Saturday, July 22, 2017


My commune with nature takes place on a calm and balmy day with a thin overcast that keeps it all from being a scorcher, although I would guess that it won't be long until the sun burns those clouds off.

Right as I put in a tern skims the confluence of the East and Neck, swooping back and forth in a low figure 8 scooping tiny fish from the surface every so often.  While it is occupied I head up the Neck.
Tern.  Note the head position - it is not "skimming" fish, but grabbing them.
A short whistle, the type that a dog owner makes to call back a wayward hound, draws my attention to the bank where I find an Oyster Catcher that takes flight for a short hop to join two more Oyster Catchers (my count will eventually come to 8).  The Willets and Ospreys are as they usually are - the Osprey mostly perched and waiting for the right time to fish, the Willets rising up to alert everyone that I am intruding.  It occurs to me that the past time of "bird watching" is poorly named.  In fact, I am participating in "human watching" as the birds, with 10x better eyesight than humans have been observing since before I could see them.  No where can I go in the salt marsh unobserved.

Oyster Catcher
I turn into the Sneak and halfway through I notice that I am in the territory of a marsh wren.  I just passed a tiny fledged wren 20 yards back and now I find two well built dummy nests and two partially built dummy nests all anchored in the spartina alternaflora just 8 inches above the high tide.  An adult wren makes itself seen.

My wandering thoughts come up against the great sixth extinction, which we have caused and will have to face.  But, while I begin to write something dark I pick my head up and realize that there are 6 seashore sparrows in my near vicinity, observing me.  It is somewhat spiritual, to say the least, to be observed by that which we think we are observing.  It is spiritual to not be the great king lord of all things great and small.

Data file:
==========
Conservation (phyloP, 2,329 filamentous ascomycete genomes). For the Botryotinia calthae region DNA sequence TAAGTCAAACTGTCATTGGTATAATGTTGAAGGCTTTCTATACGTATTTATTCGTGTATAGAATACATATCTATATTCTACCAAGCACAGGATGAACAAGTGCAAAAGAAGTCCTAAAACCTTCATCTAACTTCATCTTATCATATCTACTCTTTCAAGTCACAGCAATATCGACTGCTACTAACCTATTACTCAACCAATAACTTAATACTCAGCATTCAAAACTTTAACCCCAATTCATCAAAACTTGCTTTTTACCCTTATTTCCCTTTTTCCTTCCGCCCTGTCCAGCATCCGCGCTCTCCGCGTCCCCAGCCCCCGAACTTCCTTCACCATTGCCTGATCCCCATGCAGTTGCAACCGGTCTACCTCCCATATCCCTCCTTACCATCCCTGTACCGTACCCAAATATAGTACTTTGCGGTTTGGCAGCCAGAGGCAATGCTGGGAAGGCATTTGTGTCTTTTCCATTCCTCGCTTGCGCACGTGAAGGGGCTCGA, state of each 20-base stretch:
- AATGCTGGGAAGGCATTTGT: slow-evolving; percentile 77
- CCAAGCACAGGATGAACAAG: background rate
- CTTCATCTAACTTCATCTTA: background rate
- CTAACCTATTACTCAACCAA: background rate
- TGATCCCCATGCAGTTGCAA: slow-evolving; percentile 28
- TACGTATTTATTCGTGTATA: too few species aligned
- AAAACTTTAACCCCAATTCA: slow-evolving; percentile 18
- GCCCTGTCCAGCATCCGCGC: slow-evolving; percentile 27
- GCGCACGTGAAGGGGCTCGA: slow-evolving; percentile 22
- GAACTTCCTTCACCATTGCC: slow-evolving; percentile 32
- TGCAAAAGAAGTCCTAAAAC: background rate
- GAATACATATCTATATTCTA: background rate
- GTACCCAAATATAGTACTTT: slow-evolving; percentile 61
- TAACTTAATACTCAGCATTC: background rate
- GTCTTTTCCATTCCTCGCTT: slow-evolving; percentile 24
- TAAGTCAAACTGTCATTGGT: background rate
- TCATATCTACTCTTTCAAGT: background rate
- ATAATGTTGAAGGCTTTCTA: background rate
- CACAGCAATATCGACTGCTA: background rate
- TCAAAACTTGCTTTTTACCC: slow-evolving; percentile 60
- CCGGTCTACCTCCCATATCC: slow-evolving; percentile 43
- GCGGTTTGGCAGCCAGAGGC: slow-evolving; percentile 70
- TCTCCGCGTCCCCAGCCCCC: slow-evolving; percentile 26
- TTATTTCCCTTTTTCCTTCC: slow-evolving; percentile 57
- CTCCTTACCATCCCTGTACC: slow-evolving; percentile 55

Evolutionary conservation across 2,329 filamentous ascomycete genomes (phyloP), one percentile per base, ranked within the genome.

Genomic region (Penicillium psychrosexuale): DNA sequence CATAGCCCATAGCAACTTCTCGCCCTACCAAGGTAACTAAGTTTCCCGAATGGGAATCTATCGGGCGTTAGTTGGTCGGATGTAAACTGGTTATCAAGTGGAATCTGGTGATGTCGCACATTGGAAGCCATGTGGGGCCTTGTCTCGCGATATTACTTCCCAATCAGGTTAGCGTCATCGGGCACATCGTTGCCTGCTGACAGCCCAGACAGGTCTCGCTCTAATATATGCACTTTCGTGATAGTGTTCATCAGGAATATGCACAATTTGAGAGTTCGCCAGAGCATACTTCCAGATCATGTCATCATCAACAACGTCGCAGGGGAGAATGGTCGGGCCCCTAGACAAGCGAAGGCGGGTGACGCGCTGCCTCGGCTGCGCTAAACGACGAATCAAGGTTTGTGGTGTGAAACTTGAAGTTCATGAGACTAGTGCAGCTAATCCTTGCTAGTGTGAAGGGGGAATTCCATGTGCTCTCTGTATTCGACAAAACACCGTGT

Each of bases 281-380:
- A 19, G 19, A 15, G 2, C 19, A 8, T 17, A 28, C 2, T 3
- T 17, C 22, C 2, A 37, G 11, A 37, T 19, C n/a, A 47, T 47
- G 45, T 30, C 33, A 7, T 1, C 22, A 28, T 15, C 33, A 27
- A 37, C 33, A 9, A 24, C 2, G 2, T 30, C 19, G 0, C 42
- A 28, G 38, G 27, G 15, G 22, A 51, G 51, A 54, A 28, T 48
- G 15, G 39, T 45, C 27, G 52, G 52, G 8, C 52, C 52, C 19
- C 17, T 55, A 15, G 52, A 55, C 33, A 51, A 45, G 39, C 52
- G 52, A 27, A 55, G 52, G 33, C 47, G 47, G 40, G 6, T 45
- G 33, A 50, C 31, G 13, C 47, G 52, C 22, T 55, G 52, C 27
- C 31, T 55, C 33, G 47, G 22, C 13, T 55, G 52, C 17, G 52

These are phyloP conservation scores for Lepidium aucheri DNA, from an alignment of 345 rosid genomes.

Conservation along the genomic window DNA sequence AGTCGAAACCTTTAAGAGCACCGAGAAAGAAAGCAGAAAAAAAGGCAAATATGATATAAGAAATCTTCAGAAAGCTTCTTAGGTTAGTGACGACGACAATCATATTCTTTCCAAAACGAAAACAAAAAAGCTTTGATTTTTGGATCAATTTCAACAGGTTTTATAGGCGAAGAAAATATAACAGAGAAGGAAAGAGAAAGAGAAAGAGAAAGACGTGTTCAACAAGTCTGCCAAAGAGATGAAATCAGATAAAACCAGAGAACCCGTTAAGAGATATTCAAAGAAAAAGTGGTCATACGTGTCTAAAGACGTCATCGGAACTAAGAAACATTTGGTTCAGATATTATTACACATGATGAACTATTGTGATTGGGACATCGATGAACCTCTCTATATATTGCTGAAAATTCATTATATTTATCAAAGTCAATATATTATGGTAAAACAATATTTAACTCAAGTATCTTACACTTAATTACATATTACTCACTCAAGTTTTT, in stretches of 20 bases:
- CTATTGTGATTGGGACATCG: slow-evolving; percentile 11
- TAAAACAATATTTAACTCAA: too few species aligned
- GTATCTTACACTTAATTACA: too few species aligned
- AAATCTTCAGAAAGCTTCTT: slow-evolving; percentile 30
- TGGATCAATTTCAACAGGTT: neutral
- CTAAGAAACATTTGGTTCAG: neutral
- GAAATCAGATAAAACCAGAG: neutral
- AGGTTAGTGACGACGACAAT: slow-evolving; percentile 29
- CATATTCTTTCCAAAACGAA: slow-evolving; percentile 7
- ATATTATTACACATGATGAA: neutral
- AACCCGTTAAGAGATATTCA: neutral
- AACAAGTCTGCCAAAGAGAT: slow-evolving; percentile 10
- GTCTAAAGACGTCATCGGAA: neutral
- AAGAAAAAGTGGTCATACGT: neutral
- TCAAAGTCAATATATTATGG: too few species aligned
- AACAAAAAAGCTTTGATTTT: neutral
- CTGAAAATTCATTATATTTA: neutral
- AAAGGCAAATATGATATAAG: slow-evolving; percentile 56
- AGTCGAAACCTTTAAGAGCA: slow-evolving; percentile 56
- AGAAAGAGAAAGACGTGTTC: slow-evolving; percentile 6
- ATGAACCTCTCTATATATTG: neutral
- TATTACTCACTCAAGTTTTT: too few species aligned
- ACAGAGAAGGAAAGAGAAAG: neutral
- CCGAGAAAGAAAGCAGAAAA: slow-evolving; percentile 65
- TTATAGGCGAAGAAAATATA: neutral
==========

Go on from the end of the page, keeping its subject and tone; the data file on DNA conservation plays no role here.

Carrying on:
I have come to believe that it is that lack of spiritual connectedness with nature that is causing the overburden of our actions on the Earth.  It will not change until we, and I mean very large numbers of "we" stop seeing forests as potential lumber, mountains as mineral resources, water as something to carry our waste away, and midwestern potholes as unfarmable acreage.  Unfortunately, I cannot imagine the mighty and powerful CEO's of the world having time to connect with nature on the even-steven terms that are necessary to see the value of leaving it be.  They will continue to lay waste making excuses and believing that they are winning...winning what?

I stay in the salt marsh below the railroad bridge and explore some of the long cuts that extend out away from the river.  Then with the calm I go out and paddle in the sea for a short while. 

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